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Court Overturns Protections For L.A. Zoo Elephants On A Technicality

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The California Supreme Court voted Thursday to overturn a court order requiring the Los Angeles Zoo to protect its elephants, the L.A. Times reports. The 2012 court order, which required the L.A. Zoo to exercise its three Asian elephants at least two hours a day on soft ground and to bar the use of electric shock, was overturned on a technicality; the Supreme Court ruled that the taxpayers who obtained the injunction against the L.A. Zoo had used the wrong legal vehicle to address their grievances with the Zoo. The 2012 civil suit accused the L.A. Zoo of violating a criminal law against animal cruelty, but Thursday's Supreme Court ruling said that a taxpayer lawsuit cannot be used to stop criminal conduct. "The Supreme Court emasculated the only statute that offered lawyers a good chance to help animals," David Casselman, a Tarzana lawyer who worked on the taxpayer case for five years, told LAist.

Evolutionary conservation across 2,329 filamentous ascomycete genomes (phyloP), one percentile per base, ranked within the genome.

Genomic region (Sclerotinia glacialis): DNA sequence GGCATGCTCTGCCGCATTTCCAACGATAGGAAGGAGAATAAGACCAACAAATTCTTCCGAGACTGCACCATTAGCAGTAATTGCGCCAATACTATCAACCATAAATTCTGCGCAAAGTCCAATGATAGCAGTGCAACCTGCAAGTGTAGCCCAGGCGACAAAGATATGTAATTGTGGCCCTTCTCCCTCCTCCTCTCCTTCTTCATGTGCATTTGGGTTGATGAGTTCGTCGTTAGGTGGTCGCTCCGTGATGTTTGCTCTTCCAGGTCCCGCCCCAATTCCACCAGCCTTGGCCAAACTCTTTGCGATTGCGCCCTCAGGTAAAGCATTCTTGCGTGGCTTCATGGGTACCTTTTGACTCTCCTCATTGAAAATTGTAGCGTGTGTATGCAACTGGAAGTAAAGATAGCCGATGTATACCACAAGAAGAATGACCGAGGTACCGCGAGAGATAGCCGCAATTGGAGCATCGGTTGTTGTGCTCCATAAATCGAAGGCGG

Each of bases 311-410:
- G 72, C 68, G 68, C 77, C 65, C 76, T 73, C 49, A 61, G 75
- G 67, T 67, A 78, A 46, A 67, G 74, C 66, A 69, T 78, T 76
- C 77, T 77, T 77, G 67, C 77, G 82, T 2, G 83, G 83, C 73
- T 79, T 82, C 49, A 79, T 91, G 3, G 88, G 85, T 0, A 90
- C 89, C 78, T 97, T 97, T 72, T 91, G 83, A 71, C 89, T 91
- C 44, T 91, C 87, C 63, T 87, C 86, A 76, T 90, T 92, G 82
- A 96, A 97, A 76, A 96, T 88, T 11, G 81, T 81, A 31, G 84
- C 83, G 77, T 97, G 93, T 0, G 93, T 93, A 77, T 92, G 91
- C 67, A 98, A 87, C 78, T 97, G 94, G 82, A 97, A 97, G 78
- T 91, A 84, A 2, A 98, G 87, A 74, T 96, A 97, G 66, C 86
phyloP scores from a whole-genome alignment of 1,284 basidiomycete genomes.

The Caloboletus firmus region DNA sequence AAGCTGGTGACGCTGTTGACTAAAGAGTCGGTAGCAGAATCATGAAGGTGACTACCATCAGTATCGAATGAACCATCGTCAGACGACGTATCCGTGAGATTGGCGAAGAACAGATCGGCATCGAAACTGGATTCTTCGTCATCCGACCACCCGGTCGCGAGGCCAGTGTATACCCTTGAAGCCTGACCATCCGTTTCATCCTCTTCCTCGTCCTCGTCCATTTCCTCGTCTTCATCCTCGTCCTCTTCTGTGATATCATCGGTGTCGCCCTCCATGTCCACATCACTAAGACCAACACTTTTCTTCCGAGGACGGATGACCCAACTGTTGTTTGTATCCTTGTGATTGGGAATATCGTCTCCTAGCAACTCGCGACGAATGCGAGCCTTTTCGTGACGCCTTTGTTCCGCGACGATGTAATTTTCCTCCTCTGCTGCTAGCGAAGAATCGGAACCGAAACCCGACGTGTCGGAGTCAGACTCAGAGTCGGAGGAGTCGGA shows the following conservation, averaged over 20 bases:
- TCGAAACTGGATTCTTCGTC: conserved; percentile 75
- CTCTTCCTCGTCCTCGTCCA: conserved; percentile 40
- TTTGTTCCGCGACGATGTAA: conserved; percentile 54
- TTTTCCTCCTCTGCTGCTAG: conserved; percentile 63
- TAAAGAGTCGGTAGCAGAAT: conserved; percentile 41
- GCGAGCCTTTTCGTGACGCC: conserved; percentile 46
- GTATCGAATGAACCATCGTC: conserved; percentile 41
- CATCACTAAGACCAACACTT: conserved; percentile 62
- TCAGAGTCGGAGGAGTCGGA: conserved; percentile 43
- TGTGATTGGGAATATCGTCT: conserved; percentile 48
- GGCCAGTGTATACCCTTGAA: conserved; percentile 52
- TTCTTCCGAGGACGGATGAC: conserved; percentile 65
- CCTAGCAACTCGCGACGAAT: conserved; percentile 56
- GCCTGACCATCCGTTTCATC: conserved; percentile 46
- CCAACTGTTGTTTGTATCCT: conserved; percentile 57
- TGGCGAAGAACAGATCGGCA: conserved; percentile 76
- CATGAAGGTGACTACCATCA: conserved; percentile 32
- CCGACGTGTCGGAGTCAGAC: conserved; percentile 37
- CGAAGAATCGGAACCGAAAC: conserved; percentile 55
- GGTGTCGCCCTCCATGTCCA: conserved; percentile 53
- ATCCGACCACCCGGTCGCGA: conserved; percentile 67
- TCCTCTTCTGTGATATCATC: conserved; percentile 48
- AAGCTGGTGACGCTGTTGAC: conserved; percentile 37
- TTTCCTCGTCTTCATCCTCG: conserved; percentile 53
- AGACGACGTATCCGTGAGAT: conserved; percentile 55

The plight of L.A. Zoo elephants has already received attention from animal-welfare advocates like L.A. City Councilmember Paul Koretz, who filed a motion in April to free Billy the Elephant from captivity at the zoo. "The well-being of Billy is of the utmost importance to our office," Koretz told LAist, adding, "This Supreme Court ruling has no effect on our momentum working toward the goal of getting Billy to an animal sanctuary as soon as possible."

L.A. Zoo director John Lewis announced his intention to continue complying with the original elephant-protection suit in spite of this new ruling, telling the LA Times, "We will continue to exercise them and provide the best care for our elephants.”

LAist reached out to the L.A. Zoo for comment, but did not immediately hear back.